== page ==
Furthermore, while various embodiments of the present invention are described herein as having a single extension 215, it is to be understood that other embodiments of the present invention may also incorporate multiple extensions which are each attached to the recipient's bone.

FIGS. 3A-3C are perspective side, other side, and front views respectively of a piercing conducted bone conduction device according to one embodiment of the present invention. As shown, sound processor/transducer 317 is attached to extension 315 by coupler 313. Fixation stud 329 and microphone 325, as described above in conjunction with FIG. 2, are also illustrated.

FIG. 4A is a high-level functional block diagram of a piercing conducted bone conduction device according to one embodiment of the present invention, such as the device of FIG. 1A.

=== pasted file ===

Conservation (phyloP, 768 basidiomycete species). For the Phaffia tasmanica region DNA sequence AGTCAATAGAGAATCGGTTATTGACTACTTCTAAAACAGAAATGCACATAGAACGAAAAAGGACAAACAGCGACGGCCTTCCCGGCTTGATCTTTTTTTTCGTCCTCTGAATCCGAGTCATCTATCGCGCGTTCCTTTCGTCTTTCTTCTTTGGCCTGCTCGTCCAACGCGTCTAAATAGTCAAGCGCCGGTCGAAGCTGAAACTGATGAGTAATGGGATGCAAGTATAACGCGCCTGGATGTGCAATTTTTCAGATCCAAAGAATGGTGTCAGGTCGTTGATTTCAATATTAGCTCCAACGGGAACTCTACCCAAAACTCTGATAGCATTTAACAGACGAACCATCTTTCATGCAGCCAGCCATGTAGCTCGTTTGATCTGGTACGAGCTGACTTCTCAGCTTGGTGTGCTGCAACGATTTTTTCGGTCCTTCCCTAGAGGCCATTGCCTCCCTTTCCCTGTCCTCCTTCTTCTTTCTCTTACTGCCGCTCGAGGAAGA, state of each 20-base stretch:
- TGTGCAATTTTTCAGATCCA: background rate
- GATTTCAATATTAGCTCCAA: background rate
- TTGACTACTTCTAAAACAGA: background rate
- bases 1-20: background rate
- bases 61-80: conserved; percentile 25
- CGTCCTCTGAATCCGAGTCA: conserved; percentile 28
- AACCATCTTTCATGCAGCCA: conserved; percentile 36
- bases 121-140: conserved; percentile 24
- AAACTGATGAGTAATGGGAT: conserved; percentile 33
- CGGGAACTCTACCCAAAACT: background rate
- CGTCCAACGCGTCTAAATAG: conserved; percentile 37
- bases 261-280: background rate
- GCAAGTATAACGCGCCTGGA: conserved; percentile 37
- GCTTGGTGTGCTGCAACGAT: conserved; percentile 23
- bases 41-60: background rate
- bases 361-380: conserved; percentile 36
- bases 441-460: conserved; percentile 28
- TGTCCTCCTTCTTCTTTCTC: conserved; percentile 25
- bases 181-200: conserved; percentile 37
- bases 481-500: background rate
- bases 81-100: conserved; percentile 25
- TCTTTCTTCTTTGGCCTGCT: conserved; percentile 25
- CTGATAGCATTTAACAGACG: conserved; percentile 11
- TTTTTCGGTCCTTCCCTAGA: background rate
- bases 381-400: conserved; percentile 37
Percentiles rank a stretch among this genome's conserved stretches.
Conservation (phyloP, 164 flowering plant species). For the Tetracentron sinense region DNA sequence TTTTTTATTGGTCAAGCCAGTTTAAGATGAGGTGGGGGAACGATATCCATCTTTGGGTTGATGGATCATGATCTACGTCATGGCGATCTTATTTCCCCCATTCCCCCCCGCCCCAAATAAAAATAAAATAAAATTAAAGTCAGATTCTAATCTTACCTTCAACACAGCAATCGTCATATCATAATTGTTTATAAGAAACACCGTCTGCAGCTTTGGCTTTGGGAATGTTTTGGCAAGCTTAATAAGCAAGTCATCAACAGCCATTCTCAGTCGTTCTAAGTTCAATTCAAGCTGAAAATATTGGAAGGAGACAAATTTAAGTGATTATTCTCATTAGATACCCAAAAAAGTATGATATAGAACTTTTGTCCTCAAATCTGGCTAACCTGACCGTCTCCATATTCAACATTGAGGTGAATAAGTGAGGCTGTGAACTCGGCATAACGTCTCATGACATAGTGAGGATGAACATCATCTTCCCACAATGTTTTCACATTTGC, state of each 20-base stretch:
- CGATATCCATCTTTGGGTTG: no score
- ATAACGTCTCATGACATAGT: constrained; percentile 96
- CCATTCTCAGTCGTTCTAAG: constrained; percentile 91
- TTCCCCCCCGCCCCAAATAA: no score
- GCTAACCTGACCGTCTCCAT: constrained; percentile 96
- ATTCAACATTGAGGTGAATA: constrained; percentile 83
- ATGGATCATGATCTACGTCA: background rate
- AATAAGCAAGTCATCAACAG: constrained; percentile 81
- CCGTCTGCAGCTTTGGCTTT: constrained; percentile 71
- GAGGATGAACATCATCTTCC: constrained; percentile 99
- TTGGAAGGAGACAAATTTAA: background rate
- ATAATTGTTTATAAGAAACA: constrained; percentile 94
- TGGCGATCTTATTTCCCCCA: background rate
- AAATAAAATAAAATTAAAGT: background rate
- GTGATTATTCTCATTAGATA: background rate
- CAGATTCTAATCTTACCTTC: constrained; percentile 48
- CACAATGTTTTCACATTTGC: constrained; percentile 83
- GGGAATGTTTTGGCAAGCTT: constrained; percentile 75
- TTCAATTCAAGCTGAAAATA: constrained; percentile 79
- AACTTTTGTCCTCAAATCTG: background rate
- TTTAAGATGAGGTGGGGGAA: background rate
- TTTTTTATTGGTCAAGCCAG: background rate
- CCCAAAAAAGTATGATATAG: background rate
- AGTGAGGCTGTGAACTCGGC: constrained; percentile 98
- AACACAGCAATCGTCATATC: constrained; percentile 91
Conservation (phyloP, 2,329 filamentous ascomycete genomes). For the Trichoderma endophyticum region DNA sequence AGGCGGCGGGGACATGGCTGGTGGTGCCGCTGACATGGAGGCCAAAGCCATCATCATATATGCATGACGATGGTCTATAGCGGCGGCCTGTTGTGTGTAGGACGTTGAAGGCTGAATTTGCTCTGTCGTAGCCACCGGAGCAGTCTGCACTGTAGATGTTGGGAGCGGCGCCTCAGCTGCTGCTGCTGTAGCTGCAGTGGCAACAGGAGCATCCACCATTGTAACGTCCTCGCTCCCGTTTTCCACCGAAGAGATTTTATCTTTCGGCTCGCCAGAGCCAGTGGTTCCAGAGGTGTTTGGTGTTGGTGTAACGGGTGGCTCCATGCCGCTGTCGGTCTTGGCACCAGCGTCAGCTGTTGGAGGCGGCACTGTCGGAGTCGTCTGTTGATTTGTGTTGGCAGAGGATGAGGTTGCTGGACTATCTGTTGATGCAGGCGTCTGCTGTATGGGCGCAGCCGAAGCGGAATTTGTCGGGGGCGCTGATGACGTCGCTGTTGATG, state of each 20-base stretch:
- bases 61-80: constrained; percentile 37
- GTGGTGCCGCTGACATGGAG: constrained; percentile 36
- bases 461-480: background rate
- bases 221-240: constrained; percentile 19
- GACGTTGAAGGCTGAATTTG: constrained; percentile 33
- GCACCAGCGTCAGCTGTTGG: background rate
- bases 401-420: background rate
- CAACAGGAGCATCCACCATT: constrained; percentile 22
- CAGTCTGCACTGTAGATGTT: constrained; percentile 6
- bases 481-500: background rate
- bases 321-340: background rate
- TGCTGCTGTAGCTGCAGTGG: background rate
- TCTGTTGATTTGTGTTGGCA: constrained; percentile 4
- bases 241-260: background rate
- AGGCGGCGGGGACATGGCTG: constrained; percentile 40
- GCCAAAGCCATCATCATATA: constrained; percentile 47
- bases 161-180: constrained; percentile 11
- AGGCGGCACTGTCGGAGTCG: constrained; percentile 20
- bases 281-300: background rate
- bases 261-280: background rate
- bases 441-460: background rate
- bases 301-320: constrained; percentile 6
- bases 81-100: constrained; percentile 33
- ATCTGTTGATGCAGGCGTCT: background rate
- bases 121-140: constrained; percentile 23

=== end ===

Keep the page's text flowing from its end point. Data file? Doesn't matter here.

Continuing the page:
A functional block diagram of one embodiment of piercing conducted bone conduction device 100, referred to as piercing conducted bone conduction device 400, is shown in FIG. 4A. In the illustrated embodiment, a sound 207 is received by a sound input element 425. In some embodiments, sound input element 425 is a microphone configured to receive sound 207, and to convert sound 207 into an electrical signal 422. As described below, in other embodiments sound 207 may be received by sound input element 425 as an electrical signal.

As shown in FIG. 4A, electrical signal 422 is output by sound input element 425 to an electronics module 404. Electronics module 404 is configured to convert electrical signal 422 into an adjusted electrical signal 424. As described below in more detail, electronics module 404 may include a sound processor, control electronics, transducer drive components, and a variety of other elements.